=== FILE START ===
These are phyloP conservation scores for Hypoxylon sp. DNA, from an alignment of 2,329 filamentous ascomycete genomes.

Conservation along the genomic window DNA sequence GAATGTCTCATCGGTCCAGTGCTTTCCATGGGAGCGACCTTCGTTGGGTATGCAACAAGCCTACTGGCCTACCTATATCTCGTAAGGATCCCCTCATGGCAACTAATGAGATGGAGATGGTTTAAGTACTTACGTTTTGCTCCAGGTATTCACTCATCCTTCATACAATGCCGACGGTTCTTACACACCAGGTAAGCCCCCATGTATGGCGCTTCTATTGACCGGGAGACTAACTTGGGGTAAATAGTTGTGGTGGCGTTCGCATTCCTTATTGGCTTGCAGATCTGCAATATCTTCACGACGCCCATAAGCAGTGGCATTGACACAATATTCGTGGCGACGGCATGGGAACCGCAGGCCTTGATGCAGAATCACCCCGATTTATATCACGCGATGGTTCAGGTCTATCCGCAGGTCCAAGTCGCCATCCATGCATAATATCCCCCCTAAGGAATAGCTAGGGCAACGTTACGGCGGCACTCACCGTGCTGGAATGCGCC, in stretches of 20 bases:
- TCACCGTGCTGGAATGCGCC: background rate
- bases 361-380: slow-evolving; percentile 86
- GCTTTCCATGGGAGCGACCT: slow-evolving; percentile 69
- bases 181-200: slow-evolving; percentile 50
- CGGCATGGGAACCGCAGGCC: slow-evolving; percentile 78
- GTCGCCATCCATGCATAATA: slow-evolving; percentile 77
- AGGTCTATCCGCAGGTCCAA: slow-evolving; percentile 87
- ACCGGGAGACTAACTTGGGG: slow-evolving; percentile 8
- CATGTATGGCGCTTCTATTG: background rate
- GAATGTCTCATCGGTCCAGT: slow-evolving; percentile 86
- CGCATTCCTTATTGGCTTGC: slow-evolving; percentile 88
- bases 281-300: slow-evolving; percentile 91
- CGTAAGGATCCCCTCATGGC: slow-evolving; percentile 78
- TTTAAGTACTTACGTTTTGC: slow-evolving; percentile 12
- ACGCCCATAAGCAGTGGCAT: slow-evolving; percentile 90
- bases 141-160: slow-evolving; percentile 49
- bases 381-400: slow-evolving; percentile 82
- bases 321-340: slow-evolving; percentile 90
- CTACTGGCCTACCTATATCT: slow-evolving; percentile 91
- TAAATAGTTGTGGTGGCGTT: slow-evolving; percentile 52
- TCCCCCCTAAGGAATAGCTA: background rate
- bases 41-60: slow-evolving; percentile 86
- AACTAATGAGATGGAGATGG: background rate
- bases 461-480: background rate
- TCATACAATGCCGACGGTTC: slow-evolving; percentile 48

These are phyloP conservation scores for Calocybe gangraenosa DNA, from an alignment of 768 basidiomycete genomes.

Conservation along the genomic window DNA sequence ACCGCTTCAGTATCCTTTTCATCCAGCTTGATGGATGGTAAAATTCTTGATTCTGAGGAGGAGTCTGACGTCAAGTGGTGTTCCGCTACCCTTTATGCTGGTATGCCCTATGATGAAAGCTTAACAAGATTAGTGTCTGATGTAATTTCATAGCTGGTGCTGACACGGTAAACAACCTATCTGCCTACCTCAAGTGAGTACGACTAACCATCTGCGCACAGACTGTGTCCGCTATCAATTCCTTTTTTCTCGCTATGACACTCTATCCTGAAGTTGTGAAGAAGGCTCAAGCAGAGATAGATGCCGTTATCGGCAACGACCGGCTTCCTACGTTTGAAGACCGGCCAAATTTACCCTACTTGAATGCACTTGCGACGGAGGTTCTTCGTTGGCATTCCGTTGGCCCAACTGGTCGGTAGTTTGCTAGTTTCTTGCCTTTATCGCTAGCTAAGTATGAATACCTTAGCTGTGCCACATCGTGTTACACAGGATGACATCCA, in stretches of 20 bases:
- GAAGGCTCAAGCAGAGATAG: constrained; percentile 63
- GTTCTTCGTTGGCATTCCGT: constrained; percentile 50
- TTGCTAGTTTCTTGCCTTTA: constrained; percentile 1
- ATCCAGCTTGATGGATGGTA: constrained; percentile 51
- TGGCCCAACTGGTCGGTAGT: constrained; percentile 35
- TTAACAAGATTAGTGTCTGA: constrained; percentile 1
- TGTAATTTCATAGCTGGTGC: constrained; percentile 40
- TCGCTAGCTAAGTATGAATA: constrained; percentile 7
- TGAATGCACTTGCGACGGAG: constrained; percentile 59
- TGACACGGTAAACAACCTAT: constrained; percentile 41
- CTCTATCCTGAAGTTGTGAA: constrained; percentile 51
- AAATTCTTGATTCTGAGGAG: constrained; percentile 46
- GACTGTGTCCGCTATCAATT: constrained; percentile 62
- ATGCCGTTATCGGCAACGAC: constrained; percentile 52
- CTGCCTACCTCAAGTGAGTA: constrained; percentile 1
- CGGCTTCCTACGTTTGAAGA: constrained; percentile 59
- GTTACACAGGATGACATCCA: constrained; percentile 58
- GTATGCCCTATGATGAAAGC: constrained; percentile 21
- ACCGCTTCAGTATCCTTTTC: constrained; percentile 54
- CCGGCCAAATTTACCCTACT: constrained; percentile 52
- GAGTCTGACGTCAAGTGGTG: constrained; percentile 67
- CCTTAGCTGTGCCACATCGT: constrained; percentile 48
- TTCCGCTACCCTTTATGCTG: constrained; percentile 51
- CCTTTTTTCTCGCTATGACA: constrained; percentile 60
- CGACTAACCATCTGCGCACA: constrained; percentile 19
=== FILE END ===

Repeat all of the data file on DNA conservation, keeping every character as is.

These are phyloP conservation scores for Hypoxylon sp. DNA, from an alignment of 2,329 filamentous ascomycete genomes.

Conservation along the genomic window DNA sequence GAATGTCTCATCGGTCCAGTGCTTTCCATGGGAGCGACCTTCGTTGGGTATGCAACAAGCCTACTGGCCTACCTATATCTCGTAAGGATCCCCTCATGGCAACTAATGAGATGGAGATGGTTTAAGTACTTACGTTTTGCTCCAGGTATTCACTCATCCTTCATACAATGCCGACGGTTCTTACACACCAGGTAAGCCCCCATGTATGGCGCTTCTATTGACCGGGAGACTAACTTGGGGTAAATAGTTGTGGTGGCGTTCGCATTCCTTATTGGCTTGCAGATCTGCAATATCTTCACGACGCCCATAAGCAGTGGCATTGACACAATATTCGTGGCGACGGCATGGGAACCGCAGGCCTTGATGCAGAATCACCCCGATTTATATCACGCGATGGTTCAGGTCTATCCGCAGGTCCAAGTCGCCATCCATGCATAATATCCCCCCTAAGGAATAGCTAGGGCAACGTTACGGCGGCACTCACCGTGCTGGAATGCGCC, in stretches of 20 bases:
- TCACCGTGCTGGAATGCGCC: background rate
- bases 361-380: slow-evolving; percentile 86
- GCTTTCCATGGGAGCGACCT: slow-evolving; percentile 69
- bases 181-200: slow-evolving; percentile 50
- CGGCATGGGAACCGCAGGCC: slow-evolving; percentile 78
- GTCGCCATCCATGCATAATA: slow-evolving; percentile 77
- AGGTCTATCCGCAGGTCCAA: slow-evolving; percentile 87
- ACCGGGAGACTAACTTGGGG: slow-evolving; percentile 8
- CATGTATGGCGCTTCTATTG: background rate
- GAATGTCTCATCGGTCCAGT: slow-evolving; percentile 86
- CGCATTCCTTATTGGCTTGC: slow-evolving; percentile 88
- bases 281-300: slow-evolving; percentile 91
- CGTAAGGATCCCCTCATGGC: slow-evolving; percentile 78
- TTTAAGTACTTACGTTTTGC: slow-evolving; percentile 12
- ACGCCCATAAGCAGTGGCAT: slow-evolving; percentile 90
- bases 141-160: slow-evolving; percentile 49
- bases 381-400: slow-evolving; percentile 82
- bases 321-340: slow-evolving; percentile 90
- CTACTGGCCTACCTATATCT: slow-evolving; percentile 91
- TAAATAGTTGTGGTGGCGTT: slow-evolving; percentile 52
- TCCCCCCTAAGGAATAGCTA: background rate
- bases 41-60: slow-evolving; percentile 86
- AACTAATGAGATGGAGATGG: background rate
- bases 461-480: background rate
- TCATACAATGCCGACGGTTC: slow-evolving; percentile 48

These are phyloP conservation scores for Calocybe gangraenosa DNA, from an alignment of 768 basidiomycete genomes.

Conservation along the genomic window DNA sequence ACCGCTTCAGTATCCTTTTCATCCAGCTTGATGGATGGTAAAATTCTTGATTCTGAGGAGGAGTCTGACGTCAAGTGGTGTTCCGCTACCCTTTATGCTGGTATGCCCTATGATGAAAGCTTAACAAGATTAGTGTCTGATGTAATTTCATAGCTGGTGCTGACACGGTAAACAACCTATCTGCCTACCTCAAGTGAGTACGACTAACCATCTGCGCACAGACTGTGTCCGCTATCAATTCCTTTTTTCTCGCTATGACACTCTATCCTGAAGTTGTGAAGAAGGCTCAAGCAGAGATAGATGCCGTTATCGGCAACGACCGGCTTCCTACGTTTGAAGACCGGCCAAATTTACCCTACTTGAATGCACTTGCGACGGAGGTTCTTCGTTGGCATTCCGTTGGCCCAACTGGTCGGTAGTTTGCTAGTTTCTTGCCTTTATCGCTAGCTAAGTATGAATACCTTAGCTGTGCCACATCGTGTTACACAGGATGACATCCA, in stretches of 20 bases:
- GAAGGCTCAAGCAGAGATAG: constrained; percentile 63
- GTTCTTCGTTGGCATTCCGT: constrained; percentile 50
- TTGCTAGTTTCTTGCCTTTA: constrained; percentile 1
- ATCCAGCTTGATGGATGGTA: constrained; percentile 51
- TGGCCCAACTGGTCGGTAGT: constrained; percentile 35
- TTAACAAGATTAGTGTCTGA: constrained; percentile 1
- TGTAATTTCATAGCTGGTGC: constrained; percentile 40
- TCGCTAGCTAAGTATGAATA: constrained; percentile 7
- TGAATGCACTTGCGACGGAG: constrained; percentile 59
- TGACACGGTAAACAACCTAT: constrained; percentile 41
- CTCTATCCTGAAGTTGTGAA: constrained; percentile 51
- AAATTCTTGATTCTGAGGAG: constrained; percentile 46
- GACTGTGTCCGCTATCAATT: constrained; percentile 62
- ATGCCGTTATCGGCAACGAC: constrained; percentile 52
- CTGCCTACCTCAAGTGAGTA: constrained; percentile 1
- CGGCTTCCTACGTTTGAAGA: constrained; percentile 59
- GTTACACAGGATGACATCCA: constrained; percentile 58
- GTATGCCCTATGATGAAAGC: constrained; percentile 21
- ACCGCTTCAGTATCCTTTTC: constrained; percentile 54
- CCGGCCAAATTTACCCTACT: constrained; percentile 52
- GAGTCTGACGTCAAGTGGTG: constrained; percentile 67
- CCTTAGCTGTGCCACATCGT: constrained; percentile 48
- TTCCGCTACCCTTTATGCTG: constrained; percentile 51
- CCTTTTTTCTCGCTATGACA: constrained; percentile 60
- CGACTAACCATCTGCGCACA: constrained; percentile 19